On April 4th, 1968, Dr. Martin Luther King, Jr. was assassinated for his nonviolent war against hate and intolerance. His death, and, more importantly, his life was not lived in vain. His fight changed the landscape of civil rights in this country and became a symbol of justice and equality for all who seek it. Below is a video I made a few years back about he history of hate in our country which features Dr. King.
When I watch this video I am grateful for the life of Dr. King and all the activists during the civil rights movement. We have a come a long way since the day of fire hoses and German shepherds. I am also just as grateful for those who continue the fight as injustice and intolerance continue to plague society. We must remember that Dr. King was not only fighting for the civil rights of black Americans, but the rights of all mankind. As Dr. King said, “When we let freedom ring, when we let it ring from every village and every hamlet, from every state and every city, we will be able to speed up that day when all of God’s children, black men and white men, Jews and Gentiles, Protestants and Catholics, will be able to join hands and sing in the words of the old Negro spiritual, “Free at last! free at last! thank God Almighty, we are free at last!”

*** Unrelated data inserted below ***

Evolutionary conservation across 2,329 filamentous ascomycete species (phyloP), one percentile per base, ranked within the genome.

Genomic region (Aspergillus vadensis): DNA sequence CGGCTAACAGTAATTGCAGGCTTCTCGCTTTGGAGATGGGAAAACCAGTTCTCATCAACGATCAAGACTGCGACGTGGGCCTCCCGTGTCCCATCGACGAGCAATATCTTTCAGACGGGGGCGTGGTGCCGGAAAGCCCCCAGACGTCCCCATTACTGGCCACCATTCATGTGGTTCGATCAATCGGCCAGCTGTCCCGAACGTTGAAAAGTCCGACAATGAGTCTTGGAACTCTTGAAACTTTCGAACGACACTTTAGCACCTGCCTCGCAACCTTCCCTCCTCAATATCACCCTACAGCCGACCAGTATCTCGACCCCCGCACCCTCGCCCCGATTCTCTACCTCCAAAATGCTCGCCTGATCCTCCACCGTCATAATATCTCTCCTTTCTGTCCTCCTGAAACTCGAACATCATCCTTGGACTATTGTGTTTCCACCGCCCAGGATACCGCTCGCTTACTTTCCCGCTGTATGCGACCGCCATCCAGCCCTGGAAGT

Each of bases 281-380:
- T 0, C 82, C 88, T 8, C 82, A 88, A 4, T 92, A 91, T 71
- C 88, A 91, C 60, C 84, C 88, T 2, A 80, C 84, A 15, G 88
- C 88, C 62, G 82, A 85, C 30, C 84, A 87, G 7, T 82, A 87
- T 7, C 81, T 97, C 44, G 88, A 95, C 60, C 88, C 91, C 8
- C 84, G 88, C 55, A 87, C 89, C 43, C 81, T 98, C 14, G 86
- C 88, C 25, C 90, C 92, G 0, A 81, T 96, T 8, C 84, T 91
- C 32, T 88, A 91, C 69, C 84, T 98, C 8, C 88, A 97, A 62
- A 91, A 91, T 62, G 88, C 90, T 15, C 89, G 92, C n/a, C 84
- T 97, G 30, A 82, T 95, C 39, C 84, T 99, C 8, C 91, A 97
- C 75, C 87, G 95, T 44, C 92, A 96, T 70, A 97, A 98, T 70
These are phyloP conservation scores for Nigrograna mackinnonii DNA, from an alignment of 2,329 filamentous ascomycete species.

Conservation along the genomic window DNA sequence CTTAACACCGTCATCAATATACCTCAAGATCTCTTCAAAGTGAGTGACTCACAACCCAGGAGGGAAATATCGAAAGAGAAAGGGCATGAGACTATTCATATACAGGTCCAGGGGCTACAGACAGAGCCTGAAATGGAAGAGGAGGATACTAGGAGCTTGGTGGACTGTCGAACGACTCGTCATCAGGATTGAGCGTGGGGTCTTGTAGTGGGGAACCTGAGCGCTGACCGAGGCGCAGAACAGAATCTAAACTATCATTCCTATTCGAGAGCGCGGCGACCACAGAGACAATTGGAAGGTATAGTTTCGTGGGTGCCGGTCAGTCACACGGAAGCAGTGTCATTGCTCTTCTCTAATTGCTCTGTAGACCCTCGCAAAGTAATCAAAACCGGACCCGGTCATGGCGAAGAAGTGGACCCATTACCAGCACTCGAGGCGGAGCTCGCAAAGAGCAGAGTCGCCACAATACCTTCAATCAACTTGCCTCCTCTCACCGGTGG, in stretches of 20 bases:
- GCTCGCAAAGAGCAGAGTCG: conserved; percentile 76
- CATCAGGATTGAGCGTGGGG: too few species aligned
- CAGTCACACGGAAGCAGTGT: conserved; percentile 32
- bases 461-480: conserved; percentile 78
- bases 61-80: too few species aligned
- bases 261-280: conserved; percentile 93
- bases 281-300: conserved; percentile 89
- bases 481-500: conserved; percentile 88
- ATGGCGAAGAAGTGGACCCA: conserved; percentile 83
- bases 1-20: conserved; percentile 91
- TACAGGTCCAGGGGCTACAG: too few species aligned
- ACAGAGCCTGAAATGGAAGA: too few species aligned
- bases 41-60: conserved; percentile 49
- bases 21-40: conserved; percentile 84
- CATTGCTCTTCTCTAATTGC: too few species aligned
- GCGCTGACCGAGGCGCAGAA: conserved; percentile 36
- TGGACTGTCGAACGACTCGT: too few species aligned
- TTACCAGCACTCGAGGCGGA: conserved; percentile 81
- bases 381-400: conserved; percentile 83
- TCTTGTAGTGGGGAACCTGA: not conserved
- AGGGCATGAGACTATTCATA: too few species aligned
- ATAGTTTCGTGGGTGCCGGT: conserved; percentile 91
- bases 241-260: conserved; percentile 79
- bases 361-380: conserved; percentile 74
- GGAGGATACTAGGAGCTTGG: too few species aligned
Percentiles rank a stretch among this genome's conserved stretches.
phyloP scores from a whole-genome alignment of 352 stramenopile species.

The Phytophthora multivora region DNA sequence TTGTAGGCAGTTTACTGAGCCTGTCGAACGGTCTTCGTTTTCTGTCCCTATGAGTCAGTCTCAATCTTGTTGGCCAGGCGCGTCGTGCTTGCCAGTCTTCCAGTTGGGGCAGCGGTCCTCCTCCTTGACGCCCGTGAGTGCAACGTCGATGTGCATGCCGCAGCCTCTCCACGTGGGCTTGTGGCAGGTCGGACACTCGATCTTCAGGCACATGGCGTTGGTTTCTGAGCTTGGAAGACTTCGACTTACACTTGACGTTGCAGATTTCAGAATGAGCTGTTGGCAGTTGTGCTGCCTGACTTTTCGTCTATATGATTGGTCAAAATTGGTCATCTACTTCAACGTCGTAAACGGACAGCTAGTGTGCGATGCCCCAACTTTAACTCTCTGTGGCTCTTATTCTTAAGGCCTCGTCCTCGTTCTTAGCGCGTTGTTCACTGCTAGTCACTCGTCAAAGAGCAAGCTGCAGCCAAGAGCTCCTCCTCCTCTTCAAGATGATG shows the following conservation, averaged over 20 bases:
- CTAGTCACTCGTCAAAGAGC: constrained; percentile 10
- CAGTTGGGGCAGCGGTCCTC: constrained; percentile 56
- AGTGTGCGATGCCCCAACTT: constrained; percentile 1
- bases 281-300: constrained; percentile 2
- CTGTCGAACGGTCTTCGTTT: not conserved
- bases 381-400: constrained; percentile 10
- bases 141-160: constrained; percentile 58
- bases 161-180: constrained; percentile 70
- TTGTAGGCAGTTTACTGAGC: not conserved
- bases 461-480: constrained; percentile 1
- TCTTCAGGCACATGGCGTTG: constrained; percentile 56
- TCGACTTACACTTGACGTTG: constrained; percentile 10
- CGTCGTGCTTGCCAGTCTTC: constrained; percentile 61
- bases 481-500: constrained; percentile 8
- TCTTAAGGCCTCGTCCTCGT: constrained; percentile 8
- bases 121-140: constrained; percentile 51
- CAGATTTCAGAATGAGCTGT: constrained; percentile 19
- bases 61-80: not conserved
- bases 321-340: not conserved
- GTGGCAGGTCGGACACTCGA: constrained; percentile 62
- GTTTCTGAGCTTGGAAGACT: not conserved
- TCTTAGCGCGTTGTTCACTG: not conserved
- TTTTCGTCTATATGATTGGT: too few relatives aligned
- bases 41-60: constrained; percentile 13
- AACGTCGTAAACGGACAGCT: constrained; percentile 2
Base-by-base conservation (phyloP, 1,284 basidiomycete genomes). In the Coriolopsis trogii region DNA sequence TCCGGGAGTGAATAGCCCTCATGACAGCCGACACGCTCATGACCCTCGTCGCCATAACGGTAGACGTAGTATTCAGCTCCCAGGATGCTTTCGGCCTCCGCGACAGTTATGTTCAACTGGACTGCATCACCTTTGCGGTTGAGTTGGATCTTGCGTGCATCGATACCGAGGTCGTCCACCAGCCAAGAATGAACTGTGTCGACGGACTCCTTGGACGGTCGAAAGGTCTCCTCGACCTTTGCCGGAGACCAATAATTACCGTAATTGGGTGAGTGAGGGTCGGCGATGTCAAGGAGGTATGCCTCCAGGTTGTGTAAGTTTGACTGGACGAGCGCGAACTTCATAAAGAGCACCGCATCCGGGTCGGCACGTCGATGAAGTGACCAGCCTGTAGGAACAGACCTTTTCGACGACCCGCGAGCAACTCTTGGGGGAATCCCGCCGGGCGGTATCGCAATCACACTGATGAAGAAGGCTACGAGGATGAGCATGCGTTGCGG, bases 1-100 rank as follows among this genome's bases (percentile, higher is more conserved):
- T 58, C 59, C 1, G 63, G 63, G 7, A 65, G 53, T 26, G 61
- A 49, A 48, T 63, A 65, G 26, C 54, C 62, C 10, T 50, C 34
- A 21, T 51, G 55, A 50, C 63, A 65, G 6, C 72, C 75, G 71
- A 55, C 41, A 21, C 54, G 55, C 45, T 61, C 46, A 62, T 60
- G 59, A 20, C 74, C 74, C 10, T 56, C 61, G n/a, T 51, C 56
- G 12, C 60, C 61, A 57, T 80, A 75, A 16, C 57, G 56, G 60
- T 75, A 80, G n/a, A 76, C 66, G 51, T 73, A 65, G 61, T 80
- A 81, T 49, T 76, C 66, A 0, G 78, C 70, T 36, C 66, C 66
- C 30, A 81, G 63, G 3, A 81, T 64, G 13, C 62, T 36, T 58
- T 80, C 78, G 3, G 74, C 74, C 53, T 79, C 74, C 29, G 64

We owe a debt to Dr. King, but it is a debt that can be repaid by continuing his work and make his “dream” a reality. The time for change has not past. The time for change is now, tomorrow and every day after. Every day we have decisions to make that can move us one step closer to tolerance, acceptance and equality or, sadly, one step further. As Theodore Roosevelt said, “In any moment of decision, the best thing you can do is the right thing, the next best thing is the wrong thing, and the worst thing you can do is nothing.” Below is a reminder of Dr. Kings’ famous “I have a dream speech” that continues to inspire us to stand up against evil.
Thank you Dr. King.